Alcoholic neuropathy is damage to the nerves that results from excessive drinking of alcohol.
Neuropathy - alcoholic; Alcoholic polyneuropathy
The exact cause of alcoholic neuropathy is unknown. It likely includes both a direct poisoning of the nerve by the alcohol and the effect of poor nutrition associated with alcoholism. Up to half of long-term heavy alcohol users develop this condition.
In severe cases, nerves that regulate internal body functions (autonomic nerves) may be involved.
Risks of alcoholic neuropathy include:
- Long-term, heavy alcohol use
- Alcoholism that is present for 10 years or more
Symptoms of this condition include any of the following:
- Numbness in the arms and legs
- Abnormal sensations, such as "pins and needles"
- Painful sensations in the arms and legs
- Muscle problems, including weakness, cramps, aches, or spasms
- Heat intolerance, especially after exercise
- Erection problems (impotence)
- Problems urinating, incontinence (leaking urine), feeling of incomplete bladder emptying, difficulty beginning to urinate
- Constipation or diarrhea
- Nausea, vomiting
- Problems swallowing or talking
Changes in muscle strength or sensation usually occur on both sides of the body and are more common in the legs than in the arms. Symptoms usually develop gradually and become worse over time.
Exams and Tests
The health care provider will perform a physical exam and ask about symptoms. An eye exam may show eye problems.
Alcoholism often makes the body unable to use or store certain vitamins and minerals. Blood tests will be ordered to check for a deficiency (lack) of:
- Thiamine (vitamin B1)
- Pyridoxine (vitamin B6)
- Pantothenic acid and biotin
- Vitamin B12
- Folic acid
- Niacin (vitamin B3)
- Vitamin A
Other tests may be ordered to rule out other possible causes of neuropathy. Tests may include:
Once the alcohol problem has been addressed, treatment goals include:
- Controlling symptoms
- Maximizing ability to function independently
- Preventing injury
It is important to supplement the diet with vitamins, including thiamine and folic acid.
Physical therapy and orthopedic appliances (such as splints) may be needed to maintain muscle function and limb position.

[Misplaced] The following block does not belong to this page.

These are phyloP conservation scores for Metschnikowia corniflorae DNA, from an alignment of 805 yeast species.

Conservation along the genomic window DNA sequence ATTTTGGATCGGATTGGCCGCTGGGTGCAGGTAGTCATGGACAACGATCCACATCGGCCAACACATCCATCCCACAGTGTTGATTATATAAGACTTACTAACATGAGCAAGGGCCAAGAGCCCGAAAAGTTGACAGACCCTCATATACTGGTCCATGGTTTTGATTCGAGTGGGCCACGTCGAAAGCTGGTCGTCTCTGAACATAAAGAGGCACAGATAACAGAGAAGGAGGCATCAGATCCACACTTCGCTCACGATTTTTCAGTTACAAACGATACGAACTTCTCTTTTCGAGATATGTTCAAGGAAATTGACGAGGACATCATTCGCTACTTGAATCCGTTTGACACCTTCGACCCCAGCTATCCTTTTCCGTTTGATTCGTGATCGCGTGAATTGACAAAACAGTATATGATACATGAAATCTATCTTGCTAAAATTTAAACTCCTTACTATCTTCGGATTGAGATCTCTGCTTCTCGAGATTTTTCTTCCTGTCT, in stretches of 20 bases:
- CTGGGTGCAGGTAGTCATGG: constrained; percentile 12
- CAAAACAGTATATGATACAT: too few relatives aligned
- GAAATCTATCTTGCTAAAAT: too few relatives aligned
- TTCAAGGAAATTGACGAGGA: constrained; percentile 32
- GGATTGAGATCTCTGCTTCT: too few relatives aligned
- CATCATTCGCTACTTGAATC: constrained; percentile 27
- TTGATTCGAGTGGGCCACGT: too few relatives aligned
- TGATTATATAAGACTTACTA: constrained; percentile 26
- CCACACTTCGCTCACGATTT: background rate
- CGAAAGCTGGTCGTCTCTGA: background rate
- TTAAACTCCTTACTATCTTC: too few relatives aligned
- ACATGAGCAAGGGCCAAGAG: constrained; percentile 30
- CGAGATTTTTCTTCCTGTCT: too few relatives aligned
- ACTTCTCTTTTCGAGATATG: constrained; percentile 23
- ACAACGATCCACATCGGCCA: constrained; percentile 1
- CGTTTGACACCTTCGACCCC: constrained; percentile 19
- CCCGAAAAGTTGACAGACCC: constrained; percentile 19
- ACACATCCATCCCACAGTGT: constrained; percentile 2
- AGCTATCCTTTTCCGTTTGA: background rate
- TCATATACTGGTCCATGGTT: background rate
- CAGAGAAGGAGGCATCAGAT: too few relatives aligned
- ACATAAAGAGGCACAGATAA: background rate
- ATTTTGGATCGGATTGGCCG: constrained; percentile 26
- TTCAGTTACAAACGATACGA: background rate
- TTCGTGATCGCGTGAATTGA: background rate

Medicines may be needed to treat pain or uncomfortable sensations. People with alcoholic neuropathy have alcohol use problems. They will be prescribed the smallest dose of medicine needed to reduce symptoms, to help prevent drug dependence and other side effects of chronic use.
Positioning or the use of a bed frame that keeps the covers off the legs may help reduce pain.
People with lightheadedness or dizziness when standing up (orthostatic hypotension) may need to try several different treatments before finding one that successfully reduces their symptoms. Treatments that may help include:
- Wearing compression stockings
- Eating extra salt
- Sleeping with the head elevated
- Using medicines
Bladder problems may be treated with:
Impotence, diarrhea, constipation, or other symptoms are treated when necessary. These symptoms often respond poorly to treatment in people with alcoholic neuropathy.
It is important to protect body parts with reduced sensation from injury. This may include:
- Checking the temperature of bath water to prevent burns
- Changing footwear
- Frequently inspecting the feet and shoes to reduce injury caused by pressure or objects in the shoes
- Guarding the extremities to prevent injury from pressure
Alcohol must be stopped to prevent the damage from getting worse. Treatment for alcoholism may include counseling, social support such as Alcoholics Anonymous (AA), or medicines.
Damage to nerves from alcoholic neuropathy is usually permanent. It is likely to get worse if the person continues to use alcohol or if nutritional problems are not corrected. Alcoholic neuropathy is usually not life-threatening, but it can severely affect quality of life.
When to Contact a Medical Professional
Call for an appointment with your health care provider if you have symptoms of alcoholic neuropathy.
The only way to prevent alcoholic neuropathy is not to drink excessive amounts of alcohol.
Katri B, Koontz D. Disorders of the peripheral nerves. In: Daroff RB, Fenichel GM, Jankovic J, Mazziotta JC, eds. Bradley's Neurology in Clinical Practice. 6th ed. Philadelphia, PA: Elsevier Saunders; 2012:chap 76.
Koppel BS. Nutritional and alcohol-related alcoholic disorders. In: Goldman L, Schafer AI, eds. Goldman's Cecil Medicine. 25th ed. Philadelphia, PA: Elsevier Saunders; 2015:chap 416.
Reviewed By: Daniel Kantor, MD, Kantor Neurology, Coconut Creek, FL and Immediate Past President of the Florida Society of Neurology (FSN). Review provided by VeriMed Healthcare Network. Also reviewed by David Zieve, MD, MHA, Isla Ogilvie, PhD, and the A.D.A.M. Editorial team.